It can sound like a soft buzzing in one’s ears. Or a sudden hissing. Or a loud roaring. Tinnitus, the sensation of hearing phantom sounds, ranges from annoying to debilitating, and it affects an estimated 10 to 15 percent of the population. Unfortunately, finding relief from these symptoms can be tough.
Doctors and patients may find themselves attempting many treatments for tinnitus, including sound machines to mask the phantom noise, medications to treat underlying anxiety or depression, and investigational brain implants or vagus nerve stimulation. In the United States, there are currently no clinically approved drugs or devices to treat tinnitus.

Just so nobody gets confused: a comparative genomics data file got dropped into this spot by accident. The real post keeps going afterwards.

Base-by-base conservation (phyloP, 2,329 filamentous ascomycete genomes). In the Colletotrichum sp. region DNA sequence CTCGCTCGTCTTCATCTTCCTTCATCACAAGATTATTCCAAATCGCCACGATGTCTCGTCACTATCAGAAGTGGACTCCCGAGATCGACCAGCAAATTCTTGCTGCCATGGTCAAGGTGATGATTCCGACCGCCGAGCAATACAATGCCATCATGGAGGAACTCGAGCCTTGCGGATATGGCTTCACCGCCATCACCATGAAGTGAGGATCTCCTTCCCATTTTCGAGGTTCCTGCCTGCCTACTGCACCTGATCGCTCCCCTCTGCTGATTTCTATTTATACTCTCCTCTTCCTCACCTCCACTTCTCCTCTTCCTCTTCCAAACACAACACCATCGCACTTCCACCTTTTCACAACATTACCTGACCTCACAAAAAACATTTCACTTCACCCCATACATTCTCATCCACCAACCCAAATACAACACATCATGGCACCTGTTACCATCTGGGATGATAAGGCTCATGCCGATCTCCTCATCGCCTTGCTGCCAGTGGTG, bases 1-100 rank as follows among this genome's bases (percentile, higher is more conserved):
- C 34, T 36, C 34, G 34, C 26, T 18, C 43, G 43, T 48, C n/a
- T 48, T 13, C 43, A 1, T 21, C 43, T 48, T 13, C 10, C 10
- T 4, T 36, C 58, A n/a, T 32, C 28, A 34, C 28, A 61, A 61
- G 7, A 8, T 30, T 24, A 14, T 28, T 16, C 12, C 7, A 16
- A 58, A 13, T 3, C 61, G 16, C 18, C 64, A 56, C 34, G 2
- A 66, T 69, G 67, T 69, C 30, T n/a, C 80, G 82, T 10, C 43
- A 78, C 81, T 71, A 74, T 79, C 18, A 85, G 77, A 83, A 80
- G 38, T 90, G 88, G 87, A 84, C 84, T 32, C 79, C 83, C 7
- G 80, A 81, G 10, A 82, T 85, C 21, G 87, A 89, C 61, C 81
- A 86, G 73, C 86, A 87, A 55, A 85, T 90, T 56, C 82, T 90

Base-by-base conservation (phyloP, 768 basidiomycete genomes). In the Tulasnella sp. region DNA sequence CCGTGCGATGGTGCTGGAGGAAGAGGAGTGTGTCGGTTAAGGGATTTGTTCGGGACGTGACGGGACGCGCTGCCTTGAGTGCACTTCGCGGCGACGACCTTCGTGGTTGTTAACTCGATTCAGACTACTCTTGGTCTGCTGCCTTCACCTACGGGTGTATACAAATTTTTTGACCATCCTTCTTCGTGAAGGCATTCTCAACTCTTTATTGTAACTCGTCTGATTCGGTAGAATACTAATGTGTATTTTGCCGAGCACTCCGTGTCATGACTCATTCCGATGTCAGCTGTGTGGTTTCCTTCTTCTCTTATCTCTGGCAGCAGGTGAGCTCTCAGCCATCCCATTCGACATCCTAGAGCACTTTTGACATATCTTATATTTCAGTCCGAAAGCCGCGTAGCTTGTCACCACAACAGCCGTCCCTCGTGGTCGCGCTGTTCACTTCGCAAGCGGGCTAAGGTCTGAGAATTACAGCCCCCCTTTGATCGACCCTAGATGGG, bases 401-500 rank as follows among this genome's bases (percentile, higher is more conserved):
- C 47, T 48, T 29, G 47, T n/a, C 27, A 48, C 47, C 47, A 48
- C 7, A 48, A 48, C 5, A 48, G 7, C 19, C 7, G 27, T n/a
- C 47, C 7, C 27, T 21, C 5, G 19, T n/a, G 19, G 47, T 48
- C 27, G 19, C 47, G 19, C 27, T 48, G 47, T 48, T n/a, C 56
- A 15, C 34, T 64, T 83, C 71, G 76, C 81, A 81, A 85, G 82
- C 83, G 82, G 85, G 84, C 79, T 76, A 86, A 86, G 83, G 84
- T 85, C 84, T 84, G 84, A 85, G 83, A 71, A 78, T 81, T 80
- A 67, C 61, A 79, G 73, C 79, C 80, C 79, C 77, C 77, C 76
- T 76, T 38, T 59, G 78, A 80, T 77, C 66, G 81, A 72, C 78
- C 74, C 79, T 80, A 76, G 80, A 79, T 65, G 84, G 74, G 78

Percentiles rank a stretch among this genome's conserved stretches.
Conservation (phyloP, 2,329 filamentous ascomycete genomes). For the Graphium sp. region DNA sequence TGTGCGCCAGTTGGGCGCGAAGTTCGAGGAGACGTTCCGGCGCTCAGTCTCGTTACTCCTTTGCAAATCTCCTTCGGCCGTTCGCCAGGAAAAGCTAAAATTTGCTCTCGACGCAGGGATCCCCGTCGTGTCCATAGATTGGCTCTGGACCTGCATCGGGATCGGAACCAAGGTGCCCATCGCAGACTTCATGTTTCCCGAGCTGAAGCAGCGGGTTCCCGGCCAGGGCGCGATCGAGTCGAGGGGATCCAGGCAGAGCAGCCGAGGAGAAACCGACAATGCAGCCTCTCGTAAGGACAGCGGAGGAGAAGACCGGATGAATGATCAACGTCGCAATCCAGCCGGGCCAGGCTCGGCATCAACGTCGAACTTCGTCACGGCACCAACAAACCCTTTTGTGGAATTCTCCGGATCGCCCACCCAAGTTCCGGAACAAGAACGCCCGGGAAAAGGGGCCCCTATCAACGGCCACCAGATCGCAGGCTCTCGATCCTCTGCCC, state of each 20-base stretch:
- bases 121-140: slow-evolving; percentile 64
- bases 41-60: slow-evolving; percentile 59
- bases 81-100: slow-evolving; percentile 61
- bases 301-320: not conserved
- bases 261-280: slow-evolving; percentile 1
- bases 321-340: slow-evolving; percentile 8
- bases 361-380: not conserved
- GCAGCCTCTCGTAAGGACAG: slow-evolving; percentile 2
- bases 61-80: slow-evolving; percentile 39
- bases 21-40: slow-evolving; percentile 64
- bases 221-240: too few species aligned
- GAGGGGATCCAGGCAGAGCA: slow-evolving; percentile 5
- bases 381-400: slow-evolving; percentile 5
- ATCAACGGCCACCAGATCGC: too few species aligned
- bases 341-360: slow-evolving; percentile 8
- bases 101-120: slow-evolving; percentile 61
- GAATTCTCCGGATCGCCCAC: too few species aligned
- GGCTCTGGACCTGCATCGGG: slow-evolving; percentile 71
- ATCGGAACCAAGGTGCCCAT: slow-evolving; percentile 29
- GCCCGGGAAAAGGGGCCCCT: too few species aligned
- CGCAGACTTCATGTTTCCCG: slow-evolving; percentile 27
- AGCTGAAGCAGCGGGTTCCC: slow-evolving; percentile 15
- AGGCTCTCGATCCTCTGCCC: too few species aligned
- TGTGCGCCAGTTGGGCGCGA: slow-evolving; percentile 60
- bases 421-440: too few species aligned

Now, in a paper published today in the journal Science Translational Medicine, researchers at Dublin-based biotech Neuromod Devices, along with academic collaborators, present positive results from a year-long, randomized clinical trial of a device that pairs sound with gentle electrical tongue stimulation to treat tinnitus. In a group of 326 adults, 12 weeks of treatment with the device significantly reduced tinnitus symptom severity for up to 12 months after treatment.